Sales and marketing Newsletter

GREG’S BUSINESS GROWTH NEWSLETTER #243
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Quick notes to help you grow your business in less time with less effort. . . sometime next week.

In this issue:

– Techniques for FIT
– Being Human
– Random Stuff

Techniques for FIT
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  • Every so often I remind myself the best-salesperson-ever would be someone with nothing to sell. They’d simply focus on uncovering needs and providing solutions.
  • More time working from home leads to less time spent on development. If your people have limited time for self-improvement, have them focus on improving communication skills. Especially written communication.
  • Using robots should lead to less work. It occurs to me that the only way to get years of practice is by putting in the years. As you build your robots, include the people with years of experience in the instructions.
  • Surely by now I shouldn’t be surprised there’s a German word for it. Last week I focused on techniques for developing empathy. That’s Herzenbildung, they say. Training the heart to see humanity in others. Good stuff.

Being Human – Our situation or our response
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“1st Gent: Our deeds are fetters that we forge ourselves.
2nd Gent: Ay, truly: but I think it is the world that brings the iron.” – George Eliot

hobbling

The tension between everything we want and everything we get from life is what propels us forward. So which is more important? “Shoot for the stars because you may get to the moon?” “Don’t expect too much and you won’t be disappointed?”

I don’t have the answer, however, be skeptical of the person who tells you they have it figured out. And while you’re at it, maybe put a little more emphasis on human to human contact. The pandemic is confirming, we are social creatures.

(A fetter is a chain or restraint, like a manacle and chains between a prisoner’s ankles. I was about to call it an “old word” but a quick Google image search suggests the BDSM community never stopped using it. Hmm.)

Random stuff
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Just go with it

SEDLL

Growing up in Denver, CO I was on a competitive youth baseball team. The league was called Southeast Denver Little League. At the conclusion of our season an all-star team was put together, and we played other all-star teams. There was a city tournament, then a state tournament, then a district tournament, and if you made it through all of those teams, a trip to Williamsport, PA to play in the Little League World Series.

We were 13 years old and won the city tournament, sending us to state. It was in Grand Junction, maybe? We stayed with host families, and I remember secretly wishing my host family was going to be populated with unusually attractive high school age daughters. It wasn’t. One of my teammates got in trouble at his host family for blowing up an egg in the family’s microwave. Many of my teammates got sick from eating at a restaurant called the T-Boner. It was hot and there was a lot of baseball played.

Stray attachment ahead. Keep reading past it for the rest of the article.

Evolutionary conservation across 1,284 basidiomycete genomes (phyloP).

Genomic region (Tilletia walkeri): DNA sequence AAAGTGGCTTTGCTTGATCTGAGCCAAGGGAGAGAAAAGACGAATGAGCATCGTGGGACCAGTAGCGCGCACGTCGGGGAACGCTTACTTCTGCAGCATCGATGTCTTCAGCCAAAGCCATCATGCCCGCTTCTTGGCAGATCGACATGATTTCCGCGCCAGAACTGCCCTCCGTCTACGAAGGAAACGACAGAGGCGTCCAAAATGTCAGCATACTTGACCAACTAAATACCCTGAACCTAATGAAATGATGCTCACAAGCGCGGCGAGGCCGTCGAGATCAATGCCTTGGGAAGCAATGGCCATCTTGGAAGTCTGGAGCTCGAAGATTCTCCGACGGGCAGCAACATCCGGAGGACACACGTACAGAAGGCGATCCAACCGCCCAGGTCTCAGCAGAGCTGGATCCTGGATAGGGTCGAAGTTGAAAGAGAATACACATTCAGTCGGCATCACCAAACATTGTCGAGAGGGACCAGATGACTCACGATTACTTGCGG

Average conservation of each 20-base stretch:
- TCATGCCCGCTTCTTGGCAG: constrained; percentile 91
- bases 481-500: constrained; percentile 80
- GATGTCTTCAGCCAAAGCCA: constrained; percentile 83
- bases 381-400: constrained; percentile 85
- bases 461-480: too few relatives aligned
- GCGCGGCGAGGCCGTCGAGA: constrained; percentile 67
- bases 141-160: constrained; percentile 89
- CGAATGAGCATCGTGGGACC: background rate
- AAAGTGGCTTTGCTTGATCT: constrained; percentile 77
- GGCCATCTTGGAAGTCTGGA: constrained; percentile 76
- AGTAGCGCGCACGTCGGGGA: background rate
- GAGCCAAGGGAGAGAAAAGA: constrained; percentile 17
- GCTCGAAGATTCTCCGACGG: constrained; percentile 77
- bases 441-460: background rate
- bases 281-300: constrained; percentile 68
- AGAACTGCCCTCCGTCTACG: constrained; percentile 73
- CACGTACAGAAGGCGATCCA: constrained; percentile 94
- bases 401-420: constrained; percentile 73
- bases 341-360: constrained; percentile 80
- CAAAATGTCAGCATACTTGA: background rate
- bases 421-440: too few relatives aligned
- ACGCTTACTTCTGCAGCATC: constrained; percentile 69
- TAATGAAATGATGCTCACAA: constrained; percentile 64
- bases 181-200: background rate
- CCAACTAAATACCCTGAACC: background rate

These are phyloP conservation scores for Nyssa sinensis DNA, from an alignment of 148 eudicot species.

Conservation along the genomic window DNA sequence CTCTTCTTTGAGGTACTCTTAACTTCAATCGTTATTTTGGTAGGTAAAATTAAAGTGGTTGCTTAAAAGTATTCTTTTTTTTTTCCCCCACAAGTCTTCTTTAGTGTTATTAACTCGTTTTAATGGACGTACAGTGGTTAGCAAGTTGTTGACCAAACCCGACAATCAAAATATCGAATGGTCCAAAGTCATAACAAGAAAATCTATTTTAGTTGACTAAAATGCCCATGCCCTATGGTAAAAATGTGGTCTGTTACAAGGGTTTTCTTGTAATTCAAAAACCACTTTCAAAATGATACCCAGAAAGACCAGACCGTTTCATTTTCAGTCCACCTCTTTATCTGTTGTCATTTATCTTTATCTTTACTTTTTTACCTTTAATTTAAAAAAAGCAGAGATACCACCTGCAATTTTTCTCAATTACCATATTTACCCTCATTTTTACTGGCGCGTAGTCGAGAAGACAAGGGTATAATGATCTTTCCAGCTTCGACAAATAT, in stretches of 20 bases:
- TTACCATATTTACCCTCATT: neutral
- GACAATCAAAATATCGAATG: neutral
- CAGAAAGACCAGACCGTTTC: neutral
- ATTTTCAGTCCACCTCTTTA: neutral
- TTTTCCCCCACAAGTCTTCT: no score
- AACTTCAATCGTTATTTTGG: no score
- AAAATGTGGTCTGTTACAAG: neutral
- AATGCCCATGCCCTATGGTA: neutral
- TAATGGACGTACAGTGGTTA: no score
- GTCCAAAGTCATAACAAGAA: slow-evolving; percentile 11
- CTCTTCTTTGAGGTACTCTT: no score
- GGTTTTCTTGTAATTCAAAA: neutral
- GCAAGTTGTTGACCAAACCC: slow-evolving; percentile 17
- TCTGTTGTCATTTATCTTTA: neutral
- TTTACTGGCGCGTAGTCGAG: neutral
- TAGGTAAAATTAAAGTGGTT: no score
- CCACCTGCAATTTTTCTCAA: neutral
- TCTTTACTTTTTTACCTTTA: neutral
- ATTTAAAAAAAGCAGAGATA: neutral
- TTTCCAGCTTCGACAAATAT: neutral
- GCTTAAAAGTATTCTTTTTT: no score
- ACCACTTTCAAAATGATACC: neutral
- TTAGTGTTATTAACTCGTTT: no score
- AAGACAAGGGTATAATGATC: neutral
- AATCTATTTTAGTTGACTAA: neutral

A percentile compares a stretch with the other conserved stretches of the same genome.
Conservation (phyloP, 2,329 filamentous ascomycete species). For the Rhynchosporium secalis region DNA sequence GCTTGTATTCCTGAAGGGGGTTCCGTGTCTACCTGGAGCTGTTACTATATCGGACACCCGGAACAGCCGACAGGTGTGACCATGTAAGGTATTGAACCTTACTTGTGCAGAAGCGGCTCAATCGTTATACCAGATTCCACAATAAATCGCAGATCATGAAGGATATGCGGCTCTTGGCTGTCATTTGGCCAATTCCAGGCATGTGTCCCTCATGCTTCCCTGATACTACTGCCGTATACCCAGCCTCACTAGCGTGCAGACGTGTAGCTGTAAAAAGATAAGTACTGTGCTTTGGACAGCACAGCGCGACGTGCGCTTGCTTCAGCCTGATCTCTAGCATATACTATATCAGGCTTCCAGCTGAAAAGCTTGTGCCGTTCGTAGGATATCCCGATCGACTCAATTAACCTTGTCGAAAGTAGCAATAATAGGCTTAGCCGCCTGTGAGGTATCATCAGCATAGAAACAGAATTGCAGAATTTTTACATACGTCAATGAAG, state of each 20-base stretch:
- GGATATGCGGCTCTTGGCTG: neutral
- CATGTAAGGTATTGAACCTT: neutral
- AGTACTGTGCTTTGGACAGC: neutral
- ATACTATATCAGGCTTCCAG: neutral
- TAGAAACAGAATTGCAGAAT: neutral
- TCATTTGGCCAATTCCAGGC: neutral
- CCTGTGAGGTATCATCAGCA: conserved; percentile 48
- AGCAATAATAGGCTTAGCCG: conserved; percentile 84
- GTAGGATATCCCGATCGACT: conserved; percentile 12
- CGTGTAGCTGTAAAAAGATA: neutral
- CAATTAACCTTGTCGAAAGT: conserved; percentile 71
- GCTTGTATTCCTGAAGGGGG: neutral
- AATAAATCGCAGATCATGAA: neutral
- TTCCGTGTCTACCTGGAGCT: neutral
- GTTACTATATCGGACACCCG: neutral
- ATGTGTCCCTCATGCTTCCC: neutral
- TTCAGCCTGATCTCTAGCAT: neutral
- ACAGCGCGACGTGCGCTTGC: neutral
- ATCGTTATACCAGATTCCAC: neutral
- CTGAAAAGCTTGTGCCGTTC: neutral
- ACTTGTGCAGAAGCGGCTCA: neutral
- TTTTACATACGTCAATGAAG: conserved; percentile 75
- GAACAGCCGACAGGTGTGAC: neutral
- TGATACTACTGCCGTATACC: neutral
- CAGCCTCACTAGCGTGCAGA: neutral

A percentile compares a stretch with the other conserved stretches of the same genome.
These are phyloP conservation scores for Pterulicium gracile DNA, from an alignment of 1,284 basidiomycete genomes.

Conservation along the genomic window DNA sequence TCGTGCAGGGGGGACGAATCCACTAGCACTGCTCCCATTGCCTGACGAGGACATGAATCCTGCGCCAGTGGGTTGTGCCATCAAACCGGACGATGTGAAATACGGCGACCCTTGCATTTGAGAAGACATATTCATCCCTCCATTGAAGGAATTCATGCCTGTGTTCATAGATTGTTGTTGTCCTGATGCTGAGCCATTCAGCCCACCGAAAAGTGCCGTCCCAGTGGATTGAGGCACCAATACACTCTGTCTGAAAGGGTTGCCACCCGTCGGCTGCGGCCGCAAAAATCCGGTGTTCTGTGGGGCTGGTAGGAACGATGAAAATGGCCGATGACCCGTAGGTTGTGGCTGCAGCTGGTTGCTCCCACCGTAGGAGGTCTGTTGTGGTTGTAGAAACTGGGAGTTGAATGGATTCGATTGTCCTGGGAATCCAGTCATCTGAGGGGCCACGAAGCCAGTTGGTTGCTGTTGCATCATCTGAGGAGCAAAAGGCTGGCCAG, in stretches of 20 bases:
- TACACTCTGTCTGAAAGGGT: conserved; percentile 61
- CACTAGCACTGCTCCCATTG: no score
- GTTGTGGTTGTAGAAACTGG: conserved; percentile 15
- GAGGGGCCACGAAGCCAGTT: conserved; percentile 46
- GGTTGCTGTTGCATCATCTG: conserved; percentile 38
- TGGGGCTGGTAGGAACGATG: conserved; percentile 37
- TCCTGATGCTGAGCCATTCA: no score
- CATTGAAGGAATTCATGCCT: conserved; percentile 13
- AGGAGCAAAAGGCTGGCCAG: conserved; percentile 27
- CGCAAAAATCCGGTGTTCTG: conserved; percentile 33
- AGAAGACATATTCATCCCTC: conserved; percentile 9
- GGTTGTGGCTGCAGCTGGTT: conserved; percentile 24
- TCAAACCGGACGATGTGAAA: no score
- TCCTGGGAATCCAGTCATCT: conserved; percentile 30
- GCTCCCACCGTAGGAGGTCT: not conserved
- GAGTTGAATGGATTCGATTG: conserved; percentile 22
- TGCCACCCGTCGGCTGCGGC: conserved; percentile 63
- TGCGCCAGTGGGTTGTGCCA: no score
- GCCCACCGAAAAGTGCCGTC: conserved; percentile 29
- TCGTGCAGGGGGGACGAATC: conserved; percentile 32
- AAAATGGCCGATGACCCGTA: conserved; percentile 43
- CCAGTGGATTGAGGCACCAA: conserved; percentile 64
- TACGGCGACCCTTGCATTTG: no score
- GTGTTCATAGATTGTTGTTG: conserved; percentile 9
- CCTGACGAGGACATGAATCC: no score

We won state, moving on to regionals which was happening in a suburb of Denver that year. Disappointing because we didn’t get to travel to another state. There was an opening ceremony and I remember thinking there is no way these kids were the same age as us. They were big, had facial hair, and I think a few of them had kids already. We were not prepared for this level of competition. The season was long, it was hot, we were tired.

The first game was under the lights and some giant kid from Arizona was throwing pitches we’d never seen before. Three up, three down. Our ace was holding his own, but we were being peppered. On our heels, down a few runs, and falling apart, a short pop-up came my way. I charged in from center field and dove-rolled into the ball as it hit the ground. It bounced just before hitting my glove but as I came up to throw the ball to the infield I heard the ump cry, “He’s Out!”

Inning over. Much joy. Hopes were raised.

In the dugout, pumped with new energy to face Mr. Future Major Leaguer, my teammates came up asking, “did you really catch it?” I told them the truth. The team deflated. “He didn’t catch it.” More evidence it just wasn’t our night. My coach was pissed. We lost the spark of momentum, went on to lose that game and the next, exiting the tournament.

Lesson learned.

Since then, I’ve made a conscious effort to read the energy in the room, sensing the momentum, and just going with it. I’ve told employees and mentees the same thing. Sometimes people don’t want to know the answer, don’t want the truth. They just need a little hope.

“. . .The pilot’s on the microphone, and he’s, he’s saying, ‘I’m sorry, I’m sorry, oh my god… I’m sorry’ and apologizing, and, and she looks at the man, and she, and she says, she says, she says, ‘Where are we going?’ And uh, and he looks at her, and he says, ‘We’re going to a party. It. . . it’s a birthday party. It’s your birthday party, happy birthday, darling. We love you very, very, very, very, very, very, very much. . . ”
– 
Bright Eyes, “At the Bottom of Everything”

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